When joining a company like that one is taught that we are to help people with their finances and make sure they have money for retirement, emergencies and things like that. The fact of the matter is that 97% of those people work to churn people's accounts and generate commissions.

Even though I was the youngster in a district of 60 some guys selling these instruments, I was always a top 5 salesman and made a lot of money. I bought a big house and had three cars. I was a top salesman because I always tried to do what was best for the clients.

Some of my bosses wouldn't have that. One guy even said to me once, "Yeah. That's great that you worry about the customer, Mike. But what about the health of the company?" (I think he is a executive at Prudential now).

What a fool. Doesn't this guy realize that doing what is best for the people and the clients and making them all happy and satisfied customers automatically protects the health of the company? I guess not. Profits were #1. The people be damned. I started getting real disillusioned around 1982.


The last straw was a wonderful lady named Mrs. Lopez (not her real name). Mrs. Lopez was 44-years-old at the time. She didn't drink nor smoke cigarettes. She had a handsome husband and a beautiful 10-year-old son.

She was my client and I had never sold her anything. She didn't need anything. The Lopez family weren't rich, but they weren't poor. The Lopez family had all their life and health insurance. They had a paid for house. Her husband had a great job and they had savings and some investments. 

They also had a cat. The cat had kittens. We became such good friends that I even took one of the babies.

One day, at the young age of 44, Mrs. Lopez has a stoke. Everyone was shocked. After leaving the hospital, her entire left side of her body was paralyzed. I went to see her.

I could tell that she was devastated too. She was sitting when I arrived and seemed embarrassed when she had to use her right arm to lift her left arm up and rest it on the table. Poor woman. I will never forget that moment. She seemed ashamed of herself when she meekly shot a glance into my eyes as she raised her arm. Oh, the tears she must have silently cried. 

She didn't need to feel ashamed. She was still a wonderful human being and a great mom.

Under the rules of her insurance policies, some sort of disability like that automatically made the insurance policies paid up for life. That meant she didn't need to pay for anything and they were worth thousands and thousands of dollars tax-free. I went to her house and explained that to her and her husband. They were relieved.

I was shocked. How could this vibrant and wonderful woman who didn't drink or smoke have to suffer such a terrible fate in the prime of her life?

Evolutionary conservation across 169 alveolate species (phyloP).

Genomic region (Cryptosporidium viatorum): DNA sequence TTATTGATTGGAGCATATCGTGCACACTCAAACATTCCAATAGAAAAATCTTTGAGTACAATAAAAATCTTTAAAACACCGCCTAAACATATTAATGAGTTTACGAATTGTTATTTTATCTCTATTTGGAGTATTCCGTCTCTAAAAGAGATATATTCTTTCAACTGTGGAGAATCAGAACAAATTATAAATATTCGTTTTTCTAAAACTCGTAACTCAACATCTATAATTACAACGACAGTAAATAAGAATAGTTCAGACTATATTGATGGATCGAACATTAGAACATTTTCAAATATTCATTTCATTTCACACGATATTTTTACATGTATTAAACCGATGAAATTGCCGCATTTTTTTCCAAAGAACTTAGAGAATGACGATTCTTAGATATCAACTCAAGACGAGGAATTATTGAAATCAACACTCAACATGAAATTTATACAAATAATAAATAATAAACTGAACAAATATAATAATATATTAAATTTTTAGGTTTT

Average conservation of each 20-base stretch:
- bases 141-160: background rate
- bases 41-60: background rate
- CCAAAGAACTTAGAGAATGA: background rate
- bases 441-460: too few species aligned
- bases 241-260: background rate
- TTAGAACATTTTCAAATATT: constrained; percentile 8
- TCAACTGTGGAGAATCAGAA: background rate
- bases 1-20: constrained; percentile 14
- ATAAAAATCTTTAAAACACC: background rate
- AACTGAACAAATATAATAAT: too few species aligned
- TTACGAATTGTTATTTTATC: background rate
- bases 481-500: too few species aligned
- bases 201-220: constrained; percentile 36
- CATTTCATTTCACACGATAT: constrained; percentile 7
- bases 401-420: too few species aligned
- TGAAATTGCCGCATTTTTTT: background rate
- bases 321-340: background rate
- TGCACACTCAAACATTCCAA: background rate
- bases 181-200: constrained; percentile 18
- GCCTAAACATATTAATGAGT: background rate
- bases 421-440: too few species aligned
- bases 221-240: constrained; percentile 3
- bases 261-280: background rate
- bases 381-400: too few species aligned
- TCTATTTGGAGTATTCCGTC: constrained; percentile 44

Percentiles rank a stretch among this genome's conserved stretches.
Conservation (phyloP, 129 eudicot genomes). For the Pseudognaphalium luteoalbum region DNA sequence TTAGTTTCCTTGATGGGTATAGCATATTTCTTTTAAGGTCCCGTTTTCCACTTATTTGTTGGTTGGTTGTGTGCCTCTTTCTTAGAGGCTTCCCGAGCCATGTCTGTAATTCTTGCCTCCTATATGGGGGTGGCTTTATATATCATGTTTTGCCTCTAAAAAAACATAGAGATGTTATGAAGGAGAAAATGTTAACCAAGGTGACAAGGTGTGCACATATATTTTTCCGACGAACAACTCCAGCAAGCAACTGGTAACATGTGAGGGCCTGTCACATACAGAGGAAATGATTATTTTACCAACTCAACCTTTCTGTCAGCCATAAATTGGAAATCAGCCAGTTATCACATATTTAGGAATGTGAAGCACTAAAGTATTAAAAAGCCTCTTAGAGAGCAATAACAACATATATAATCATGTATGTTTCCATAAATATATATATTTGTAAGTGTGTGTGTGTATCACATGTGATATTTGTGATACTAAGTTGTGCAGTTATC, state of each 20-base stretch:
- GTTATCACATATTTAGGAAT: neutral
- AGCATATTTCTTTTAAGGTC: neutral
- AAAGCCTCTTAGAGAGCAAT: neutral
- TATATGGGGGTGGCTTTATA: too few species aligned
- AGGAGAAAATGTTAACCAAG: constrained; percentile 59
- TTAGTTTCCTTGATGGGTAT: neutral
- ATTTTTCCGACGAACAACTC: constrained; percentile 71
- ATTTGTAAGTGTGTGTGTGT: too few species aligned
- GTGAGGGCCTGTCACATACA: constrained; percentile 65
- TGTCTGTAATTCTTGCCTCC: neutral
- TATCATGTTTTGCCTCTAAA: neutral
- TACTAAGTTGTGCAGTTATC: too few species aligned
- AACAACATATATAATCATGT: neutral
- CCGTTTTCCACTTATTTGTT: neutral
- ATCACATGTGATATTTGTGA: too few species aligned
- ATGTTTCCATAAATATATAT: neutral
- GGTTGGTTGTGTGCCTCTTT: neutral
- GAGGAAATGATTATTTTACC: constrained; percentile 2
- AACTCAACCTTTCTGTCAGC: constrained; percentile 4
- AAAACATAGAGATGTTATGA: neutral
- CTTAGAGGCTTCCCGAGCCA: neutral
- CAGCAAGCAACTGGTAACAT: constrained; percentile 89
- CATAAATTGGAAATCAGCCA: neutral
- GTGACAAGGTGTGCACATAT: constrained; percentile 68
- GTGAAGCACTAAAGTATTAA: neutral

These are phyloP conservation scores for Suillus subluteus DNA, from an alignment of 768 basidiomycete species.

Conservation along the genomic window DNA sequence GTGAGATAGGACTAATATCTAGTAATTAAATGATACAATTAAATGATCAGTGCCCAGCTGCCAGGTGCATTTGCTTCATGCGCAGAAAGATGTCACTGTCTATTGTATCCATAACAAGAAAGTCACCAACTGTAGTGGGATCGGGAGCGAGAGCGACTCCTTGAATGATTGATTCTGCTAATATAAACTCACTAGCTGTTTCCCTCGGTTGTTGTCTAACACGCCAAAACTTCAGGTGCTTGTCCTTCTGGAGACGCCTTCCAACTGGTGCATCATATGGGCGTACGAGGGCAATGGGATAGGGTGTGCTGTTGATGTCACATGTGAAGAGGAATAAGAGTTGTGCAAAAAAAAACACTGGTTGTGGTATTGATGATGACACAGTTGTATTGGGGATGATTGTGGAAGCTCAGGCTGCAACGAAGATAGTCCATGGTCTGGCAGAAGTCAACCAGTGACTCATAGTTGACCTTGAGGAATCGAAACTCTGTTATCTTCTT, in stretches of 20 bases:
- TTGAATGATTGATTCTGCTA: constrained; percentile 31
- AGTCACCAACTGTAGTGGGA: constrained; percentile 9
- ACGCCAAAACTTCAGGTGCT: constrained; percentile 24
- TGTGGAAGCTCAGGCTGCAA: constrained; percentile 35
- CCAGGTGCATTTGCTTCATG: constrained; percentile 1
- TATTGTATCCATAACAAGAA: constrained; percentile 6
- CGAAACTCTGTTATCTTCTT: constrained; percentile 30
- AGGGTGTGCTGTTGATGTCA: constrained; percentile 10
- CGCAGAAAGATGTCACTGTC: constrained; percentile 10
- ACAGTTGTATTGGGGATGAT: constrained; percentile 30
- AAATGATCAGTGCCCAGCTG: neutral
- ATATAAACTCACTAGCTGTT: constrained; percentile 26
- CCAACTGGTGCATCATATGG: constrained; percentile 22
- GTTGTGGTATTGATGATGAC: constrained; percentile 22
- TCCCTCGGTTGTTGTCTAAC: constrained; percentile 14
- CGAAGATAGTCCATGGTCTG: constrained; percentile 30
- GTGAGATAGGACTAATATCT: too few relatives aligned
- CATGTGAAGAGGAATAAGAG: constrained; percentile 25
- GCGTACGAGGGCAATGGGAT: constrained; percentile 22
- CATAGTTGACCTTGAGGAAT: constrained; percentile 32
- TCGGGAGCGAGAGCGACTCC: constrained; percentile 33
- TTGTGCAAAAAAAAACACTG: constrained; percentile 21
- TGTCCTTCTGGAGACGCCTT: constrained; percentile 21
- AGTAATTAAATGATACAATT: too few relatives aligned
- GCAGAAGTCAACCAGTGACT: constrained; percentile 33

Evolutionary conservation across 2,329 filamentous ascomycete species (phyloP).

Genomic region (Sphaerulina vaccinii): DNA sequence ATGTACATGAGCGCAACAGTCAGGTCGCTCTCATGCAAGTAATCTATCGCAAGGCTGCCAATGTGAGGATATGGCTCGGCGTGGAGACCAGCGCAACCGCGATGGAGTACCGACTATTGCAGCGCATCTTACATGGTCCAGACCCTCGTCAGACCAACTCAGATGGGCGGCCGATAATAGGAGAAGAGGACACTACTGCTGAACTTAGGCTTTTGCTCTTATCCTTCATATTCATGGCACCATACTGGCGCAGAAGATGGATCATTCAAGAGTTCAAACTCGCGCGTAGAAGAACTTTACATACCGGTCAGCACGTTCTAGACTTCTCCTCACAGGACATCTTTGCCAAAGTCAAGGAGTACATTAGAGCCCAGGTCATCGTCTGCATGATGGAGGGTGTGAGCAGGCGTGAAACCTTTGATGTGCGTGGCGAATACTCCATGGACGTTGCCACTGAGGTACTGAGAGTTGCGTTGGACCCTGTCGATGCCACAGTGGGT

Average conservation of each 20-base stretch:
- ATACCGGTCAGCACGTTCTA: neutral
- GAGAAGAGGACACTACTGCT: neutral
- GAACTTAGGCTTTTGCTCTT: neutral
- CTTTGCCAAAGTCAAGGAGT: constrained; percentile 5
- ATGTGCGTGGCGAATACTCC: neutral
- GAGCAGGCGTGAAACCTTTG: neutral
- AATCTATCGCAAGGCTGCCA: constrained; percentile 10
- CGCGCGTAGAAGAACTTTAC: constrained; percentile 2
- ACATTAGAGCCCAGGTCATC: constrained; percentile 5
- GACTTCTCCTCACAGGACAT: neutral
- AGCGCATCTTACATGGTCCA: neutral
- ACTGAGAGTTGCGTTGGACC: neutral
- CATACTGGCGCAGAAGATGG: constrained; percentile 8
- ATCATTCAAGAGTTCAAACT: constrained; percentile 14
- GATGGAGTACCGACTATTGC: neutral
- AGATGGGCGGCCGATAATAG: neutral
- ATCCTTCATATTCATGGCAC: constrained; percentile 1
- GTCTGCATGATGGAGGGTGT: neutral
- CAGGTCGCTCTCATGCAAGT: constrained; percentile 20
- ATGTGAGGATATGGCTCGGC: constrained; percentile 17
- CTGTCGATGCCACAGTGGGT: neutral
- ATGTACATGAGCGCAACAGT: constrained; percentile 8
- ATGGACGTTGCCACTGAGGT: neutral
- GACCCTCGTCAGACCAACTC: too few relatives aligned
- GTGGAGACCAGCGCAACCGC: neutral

When I returned to work the next day, I reported to my bosses what had occurred and the advice that I gave those good people (the correct advice). My boss was upset because he thought I missed the good chance to make a sale and generate commissions. He insisted that we go back the next night. We did.

There he lied and broke the law by doing what is called, "twisting." He bent the facts to make it look like it was a good idea for her to cancel all her old insurance contracts, and buy a new one. Get it? These contracts are worth thousands of tax-free dollars and this crook tricks them into cashing them in and buying a new one so that he can collect a 55% commission on the first year's premium payment!? 

What an a*shole!

He was at least 25 years older than me and psychologically dominated the conversation over me. I couldn't say a word. I walked out of that house shell-shocked.

I went home and spent the next three days crying and getting drunk. After the first night I decided that I wasn't going to do this anymore and I was going to quit my job. When I told my parents, they thought I was nuts. It was 1982. I was 24-years-old and I was making more than $96,000 a year and I was going to quit.

But, before I quit, I was going to make damned sure that Mrs. Lopez didn't get ripped off. I sobered up and went to see her.

I told her that, under California law, when a new policy is issued, the insurance company had 14 days within that they must deliver the policy otherwise it becomes null and void. I told her that, if she was afraid to talk to this guy (understandable) then to ignore him. No matter what, "DO NOT MEET HIM NOR ACCEPT THIS DOCUMENT WITHIN THE FIRST 14 DAYS!"

I fully explained the law to Mrs. Lopez and her husband. They were, of course, noticeably upset. I told them that I was resigning because of this and that this case wasn't the first time that something like that had happened but that this was the most blatant breaking of the law that I had ever seen so far. They understood and the policy was never delivered and so it was cancelled.